Wednesday, July 20, 2011

Coffee Table Books--Assuming my coffee table will ever be clean

While I'm sure a real picture of my coffee table in its current state would generate plenty of blog traffic (and possibly an opp in Dr. Randy Frost's studies on hoarding), I'm not enough of a social media whore (yet) to do it. Sorry. For now, that cluttered surface will remain my secret shame.

The great thing about not having a visitor-worthy coffee table is that I can fantasize about all the wonderful books I could display on it. Notice how this fantasy means cluttering the streamlined surface in a new way? I sense a pattern here. Hmm.

There's probably a more obvious pattern to my housekeeping than my coffee table book selection methodology, but what do I care?

Anyway, I think Amy Sedaris's domestic goddess masterpiece, I Like You is a must. I haven't purchased it yet, but I'm going to. It's like watching party preparation at a party. That's deep. Also, It's Amy Sedaris and therefore hilarious.

Next up, Zombies vs. Unicorns. The book is cool-looking. I love the dueling zombie and unicorn in the black strap overlaying the zombie mayhem underneath. Also, the stories are wonderful and annotated with witty commentary by Holly Black (team unicorn) and Justine Larbelastier (team zombie). Reader=Amy (team zombie). You could go crazy with this one and consider it for the bathroom. Short stories are great for those times when you only have moments to remain deep in thought.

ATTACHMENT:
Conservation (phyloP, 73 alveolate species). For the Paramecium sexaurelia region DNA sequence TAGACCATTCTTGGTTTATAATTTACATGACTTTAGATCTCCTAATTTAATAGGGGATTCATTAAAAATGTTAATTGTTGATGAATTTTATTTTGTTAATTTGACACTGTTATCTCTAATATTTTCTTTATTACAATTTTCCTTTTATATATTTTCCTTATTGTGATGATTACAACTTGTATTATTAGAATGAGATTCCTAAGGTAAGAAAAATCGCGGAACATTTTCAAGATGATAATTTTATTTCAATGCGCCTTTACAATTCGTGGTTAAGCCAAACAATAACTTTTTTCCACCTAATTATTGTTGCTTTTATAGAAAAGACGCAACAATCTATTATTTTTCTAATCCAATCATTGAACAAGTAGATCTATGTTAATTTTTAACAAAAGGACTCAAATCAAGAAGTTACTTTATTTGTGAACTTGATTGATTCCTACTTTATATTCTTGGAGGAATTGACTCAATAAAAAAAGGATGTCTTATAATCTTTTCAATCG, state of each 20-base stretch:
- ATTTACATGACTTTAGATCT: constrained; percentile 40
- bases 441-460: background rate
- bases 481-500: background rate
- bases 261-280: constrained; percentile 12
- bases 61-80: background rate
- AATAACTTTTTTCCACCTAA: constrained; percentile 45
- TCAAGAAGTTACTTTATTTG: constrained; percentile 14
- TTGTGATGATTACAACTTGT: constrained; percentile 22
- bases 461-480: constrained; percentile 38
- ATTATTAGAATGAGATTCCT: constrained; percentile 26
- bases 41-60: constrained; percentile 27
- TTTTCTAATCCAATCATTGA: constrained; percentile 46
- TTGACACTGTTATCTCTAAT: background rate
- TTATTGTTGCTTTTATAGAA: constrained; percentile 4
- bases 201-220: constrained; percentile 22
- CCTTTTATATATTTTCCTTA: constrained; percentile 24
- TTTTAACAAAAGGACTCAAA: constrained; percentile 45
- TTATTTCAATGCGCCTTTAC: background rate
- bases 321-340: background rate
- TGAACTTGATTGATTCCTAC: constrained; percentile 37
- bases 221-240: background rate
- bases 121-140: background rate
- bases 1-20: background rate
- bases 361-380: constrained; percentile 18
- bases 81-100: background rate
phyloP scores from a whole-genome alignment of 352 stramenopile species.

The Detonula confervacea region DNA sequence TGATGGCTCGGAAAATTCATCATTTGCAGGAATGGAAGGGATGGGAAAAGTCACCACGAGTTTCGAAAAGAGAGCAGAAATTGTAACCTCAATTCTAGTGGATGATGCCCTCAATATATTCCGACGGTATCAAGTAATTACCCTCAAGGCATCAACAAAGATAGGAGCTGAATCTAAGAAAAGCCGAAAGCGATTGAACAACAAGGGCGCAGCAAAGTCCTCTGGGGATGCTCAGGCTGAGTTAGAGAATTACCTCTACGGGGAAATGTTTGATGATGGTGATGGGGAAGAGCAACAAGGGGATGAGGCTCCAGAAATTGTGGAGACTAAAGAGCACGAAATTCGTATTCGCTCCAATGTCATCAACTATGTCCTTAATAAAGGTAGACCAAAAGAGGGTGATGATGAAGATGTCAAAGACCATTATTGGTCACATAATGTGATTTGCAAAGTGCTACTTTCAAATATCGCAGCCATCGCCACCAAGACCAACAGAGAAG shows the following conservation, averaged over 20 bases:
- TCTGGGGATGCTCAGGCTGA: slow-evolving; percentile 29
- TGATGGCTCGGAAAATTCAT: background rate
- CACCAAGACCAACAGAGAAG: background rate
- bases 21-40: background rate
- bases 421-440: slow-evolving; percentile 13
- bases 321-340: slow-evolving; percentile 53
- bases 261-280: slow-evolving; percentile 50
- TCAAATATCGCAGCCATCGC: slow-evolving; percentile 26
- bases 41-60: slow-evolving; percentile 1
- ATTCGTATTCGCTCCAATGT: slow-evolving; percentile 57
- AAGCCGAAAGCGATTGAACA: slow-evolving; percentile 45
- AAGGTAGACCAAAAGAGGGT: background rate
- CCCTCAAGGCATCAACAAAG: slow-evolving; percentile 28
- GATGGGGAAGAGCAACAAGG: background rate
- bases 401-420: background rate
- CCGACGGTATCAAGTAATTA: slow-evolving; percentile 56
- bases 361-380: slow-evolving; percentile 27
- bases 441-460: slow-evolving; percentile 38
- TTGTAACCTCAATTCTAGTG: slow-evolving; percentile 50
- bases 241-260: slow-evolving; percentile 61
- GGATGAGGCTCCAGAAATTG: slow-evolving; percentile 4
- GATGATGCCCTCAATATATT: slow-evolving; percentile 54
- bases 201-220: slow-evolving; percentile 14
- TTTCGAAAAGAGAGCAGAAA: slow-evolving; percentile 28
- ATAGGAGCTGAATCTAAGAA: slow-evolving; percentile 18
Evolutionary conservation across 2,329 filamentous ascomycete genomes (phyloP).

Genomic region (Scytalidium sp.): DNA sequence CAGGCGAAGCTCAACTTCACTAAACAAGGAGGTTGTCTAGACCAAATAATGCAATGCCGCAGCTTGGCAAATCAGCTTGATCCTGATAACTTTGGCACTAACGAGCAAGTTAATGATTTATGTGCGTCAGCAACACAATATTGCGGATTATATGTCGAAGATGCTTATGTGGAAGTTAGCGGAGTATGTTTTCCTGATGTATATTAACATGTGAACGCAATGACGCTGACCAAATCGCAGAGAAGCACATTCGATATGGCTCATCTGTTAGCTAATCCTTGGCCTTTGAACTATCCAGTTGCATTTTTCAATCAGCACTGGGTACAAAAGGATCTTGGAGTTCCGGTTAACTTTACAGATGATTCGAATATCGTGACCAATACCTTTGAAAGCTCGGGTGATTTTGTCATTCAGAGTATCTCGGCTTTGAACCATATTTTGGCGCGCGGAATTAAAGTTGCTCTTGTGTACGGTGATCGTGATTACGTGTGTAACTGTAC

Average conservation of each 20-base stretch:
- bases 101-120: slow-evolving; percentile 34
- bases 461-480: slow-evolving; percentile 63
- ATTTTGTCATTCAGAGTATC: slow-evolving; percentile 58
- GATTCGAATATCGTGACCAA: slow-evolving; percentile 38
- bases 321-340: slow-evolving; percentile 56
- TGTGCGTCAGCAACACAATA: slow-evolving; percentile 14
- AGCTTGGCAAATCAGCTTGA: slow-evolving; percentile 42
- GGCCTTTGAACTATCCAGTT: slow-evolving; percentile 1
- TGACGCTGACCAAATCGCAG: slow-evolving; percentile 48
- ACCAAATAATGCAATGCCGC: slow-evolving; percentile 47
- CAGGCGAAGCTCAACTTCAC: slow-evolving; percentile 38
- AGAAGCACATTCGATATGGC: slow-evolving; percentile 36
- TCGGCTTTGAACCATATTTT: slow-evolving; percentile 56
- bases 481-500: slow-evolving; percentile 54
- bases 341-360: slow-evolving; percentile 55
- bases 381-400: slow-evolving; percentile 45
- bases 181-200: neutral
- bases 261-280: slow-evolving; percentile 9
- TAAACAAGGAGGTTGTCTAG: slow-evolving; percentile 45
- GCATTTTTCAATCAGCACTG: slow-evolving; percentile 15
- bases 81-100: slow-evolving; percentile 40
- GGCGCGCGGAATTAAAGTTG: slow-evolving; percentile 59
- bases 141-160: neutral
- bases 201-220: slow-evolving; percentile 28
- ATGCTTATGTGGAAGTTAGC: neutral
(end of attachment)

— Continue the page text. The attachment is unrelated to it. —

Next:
My Horizontal Life! Oh baby, there's so much you could do with this. Actually, I haven't even read it yet. I just want to have it out in a prominent place when I know conservative guests are coming over. Maybe the key is to keep it in the guest room!

Nothing beats the voyeuristic joy of reading something that was never intended for you, and Bill Shapiro has compiled two delicious morsels for us filled with the creme de la creme of rejection letters and love notes! Not only are the letters fun to read for the window you get into the private and dramatic moments in someone else's life (and some of these people are quite prominent), but they're presented in such an artistic way. These books are combinations of humor writing/editing and found art.

More found art from Passive Aggressive Notes. The book is just the icing on your coffee table. If you're currently wired (as in internet--not coffee), visit the official website for even more notes from angry people. The website led me to the book a few years ago after a friend of mine received two hostile notes attached to his bike on the racks at work. He kept them framed on his desk to keep his own asshole skills in perspective. Everyone needs an idol.

For good measure, here's a token Zombie coffee table book. Don't freak out too much. It's scones and tea appropriate. Most of the illustrations and pics are too old school to be gross and it's mainly poster art and essays by zombie greats like Romero. Shamble on!

Drumroll, please, for the book that inspired a list of books in the first place: Milk Eggs Vodka: Grocery Lists Lost and Found. I still can't bring myself to snag those beauties I see twisting in the spokes of maimed shopping cart wheels, but it is so tempting after I read this. I'm also starting to write my lists in code in case other collectors are out there.

Who needs those stupid fake books to decorate with when you can make a real statement with these beauties?